'Nothin scared him more than being held at gun point'
Of all the horror, pain, physical and mental trauma that 22-year-old chef Prashant Chauhan suffered during 300 days in captivity on decks of hijacked ship MV Suez, nothing scared him more than being held at gun point by the somali pirate each day. Gaurav Bisht reports.india Updated: Jun 24, 2011 20:39 IST
Of all the horror, pain, physical and mental trauma that 22-year-old chef Prashant Chauhan suffered during 300 days in captivity on decks of hijacked ship MV Suez, nothing scared him more than being held at gun point by the somali pirate each day.
"Ten months were like hell. Counting death each day is traumatic" says Prashant Chauhan, who was amongst the 22 hostages on the cargo ship MV Suez hijacked by the pirates off the Somalia coast in August 2010.
"If they did not understand our language they would simply pull out their guns and tie our limbs."
With language being a barrier to communicate, the hostages remained at the mercy of pirates.
"Everything depended upon them (pirates). When they felt like they let us talk with each other and when they were frustrated they would tie our hands" said Prashant, who was traveling back with her parents to his Shimla.
Sounding feeble and traumatized Prashant did not talk much saying, "I don’t want to remember the time that I had spent with pirates."
For Amar Singh Chauhan, Prashant's father, the ordeal is over but the suffering still lingers in the family.
"I was both elated and disturbed to see my son at Indira Gandhi airport" says Amar Singh Chauhan an official in Milk Feration in Shimla. Amar Singh and his wife had been running from pillar to post for the release of their son Prashant.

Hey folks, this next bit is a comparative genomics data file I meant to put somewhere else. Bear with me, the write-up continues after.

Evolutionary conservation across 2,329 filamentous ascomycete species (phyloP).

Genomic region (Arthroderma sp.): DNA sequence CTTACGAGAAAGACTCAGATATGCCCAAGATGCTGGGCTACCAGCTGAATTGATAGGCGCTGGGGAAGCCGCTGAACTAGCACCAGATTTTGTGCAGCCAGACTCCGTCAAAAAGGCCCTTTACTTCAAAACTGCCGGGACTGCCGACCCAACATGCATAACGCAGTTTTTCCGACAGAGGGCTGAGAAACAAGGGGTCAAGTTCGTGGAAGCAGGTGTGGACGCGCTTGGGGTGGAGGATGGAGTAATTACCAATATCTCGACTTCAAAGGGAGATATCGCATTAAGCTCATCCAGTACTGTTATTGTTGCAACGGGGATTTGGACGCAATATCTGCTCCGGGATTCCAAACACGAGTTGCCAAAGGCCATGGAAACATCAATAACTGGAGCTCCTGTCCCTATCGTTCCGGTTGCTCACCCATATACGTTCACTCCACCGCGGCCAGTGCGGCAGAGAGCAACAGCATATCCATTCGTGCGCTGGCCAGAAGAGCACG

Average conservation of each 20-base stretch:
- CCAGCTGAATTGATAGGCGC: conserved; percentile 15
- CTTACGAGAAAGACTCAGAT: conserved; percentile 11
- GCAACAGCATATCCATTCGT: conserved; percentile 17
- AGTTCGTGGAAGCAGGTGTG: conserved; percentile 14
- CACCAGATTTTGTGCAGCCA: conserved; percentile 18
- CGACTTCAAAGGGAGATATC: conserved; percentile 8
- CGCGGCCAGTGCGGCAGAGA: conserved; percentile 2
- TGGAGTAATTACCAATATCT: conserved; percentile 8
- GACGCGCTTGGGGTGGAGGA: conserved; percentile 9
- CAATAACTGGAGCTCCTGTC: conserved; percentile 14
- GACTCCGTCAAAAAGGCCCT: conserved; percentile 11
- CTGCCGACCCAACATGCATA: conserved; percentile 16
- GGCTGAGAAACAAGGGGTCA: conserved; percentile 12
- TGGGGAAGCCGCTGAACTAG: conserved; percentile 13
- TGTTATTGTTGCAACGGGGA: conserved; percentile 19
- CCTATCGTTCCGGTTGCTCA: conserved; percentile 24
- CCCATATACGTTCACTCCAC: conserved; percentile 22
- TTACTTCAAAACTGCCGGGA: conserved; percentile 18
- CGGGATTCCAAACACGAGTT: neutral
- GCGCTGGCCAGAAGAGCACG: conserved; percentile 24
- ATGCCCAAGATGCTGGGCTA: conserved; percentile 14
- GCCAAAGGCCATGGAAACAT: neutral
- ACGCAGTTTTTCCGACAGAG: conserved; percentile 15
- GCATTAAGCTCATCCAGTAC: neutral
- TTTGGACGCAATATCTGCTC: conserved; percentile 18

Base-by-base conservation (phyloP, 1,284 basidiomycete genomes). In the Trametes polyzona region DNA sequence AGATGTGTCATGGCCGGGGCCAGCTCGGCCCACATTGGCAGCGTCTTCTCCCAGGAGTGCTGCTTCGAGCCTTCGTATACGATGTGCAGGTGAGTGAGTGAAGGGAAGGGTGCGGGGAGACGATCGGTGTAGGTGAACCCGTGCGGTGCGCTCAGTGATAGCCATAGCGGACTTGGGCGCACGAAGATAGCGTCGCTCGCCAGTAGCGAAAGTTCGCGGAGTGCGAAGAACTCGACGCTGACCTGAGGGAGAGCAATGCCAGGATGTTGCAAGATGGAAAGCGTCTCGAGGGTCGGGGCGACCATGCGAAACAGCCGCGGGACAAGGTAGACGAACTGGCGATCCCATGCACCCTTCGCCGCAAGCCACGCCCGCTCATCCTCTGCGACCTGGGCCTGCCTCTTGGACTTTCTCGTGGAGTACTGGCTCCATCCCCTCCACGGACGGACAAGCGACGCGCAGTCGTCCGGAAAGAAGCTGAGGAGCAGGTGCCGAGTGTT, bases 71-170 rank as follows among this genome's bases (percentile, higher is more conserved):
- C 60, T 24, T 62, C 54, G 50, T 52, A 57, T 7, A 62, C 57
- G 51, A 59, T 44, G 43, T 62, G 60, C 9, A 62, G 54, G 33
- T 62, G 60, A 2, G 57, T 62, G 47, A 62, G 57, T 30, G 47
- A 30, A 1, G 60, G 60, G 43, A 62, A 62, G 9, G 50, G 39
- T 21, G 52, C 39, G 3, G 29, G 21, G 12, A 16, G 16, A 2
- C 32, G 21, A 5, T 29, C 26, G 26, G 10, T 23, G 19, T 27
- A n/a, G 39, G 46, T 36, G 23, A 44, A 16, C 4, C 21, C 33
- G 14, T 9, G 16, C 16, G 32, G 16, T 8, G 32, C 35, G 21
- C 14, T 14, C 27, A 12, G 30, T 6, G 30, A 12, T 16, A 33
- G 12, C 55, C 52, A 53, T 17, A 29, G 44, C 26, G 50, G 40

"I don't think so that Prashant mother had left a single temple in the area to pray for the release and safety of Prashant" says Amar Singh Chauhan.
"Hostage on the ship were given four potatoes for a meal and some rice," says Amar Singh Chauhan adding that one can imagine that how they lived under fear on the ship.
Amidst the ship anchored in the seawater getting a drop of water in the scorching heat was Gods gift.
"Four hostages were given one liter of water for two days," says Amar Singh.
"I believe that their firm faith in God and will to survive kept them going against all odds," said Himal Chauhan, Prashants uncle. The crew on the ship was finally released on June 14, after a payment of $2.1 million. Pakistani Human Rights activist Ansar Burney arranged for the ransom money. The crew of the hijacked ship consisted of Indians, four Pakistanis, 11 Egyptians and 1 Sri Lankan. The family also expressed their gratitude to Ansar Burney for his constant efforts.
Chauhan in Shimla must have lived ten months in trauma but they are undewtterd about Prashant's future. "After few months Prashant will be back to his job. There is no question that we discourage him," said Amar Singh Chauhan.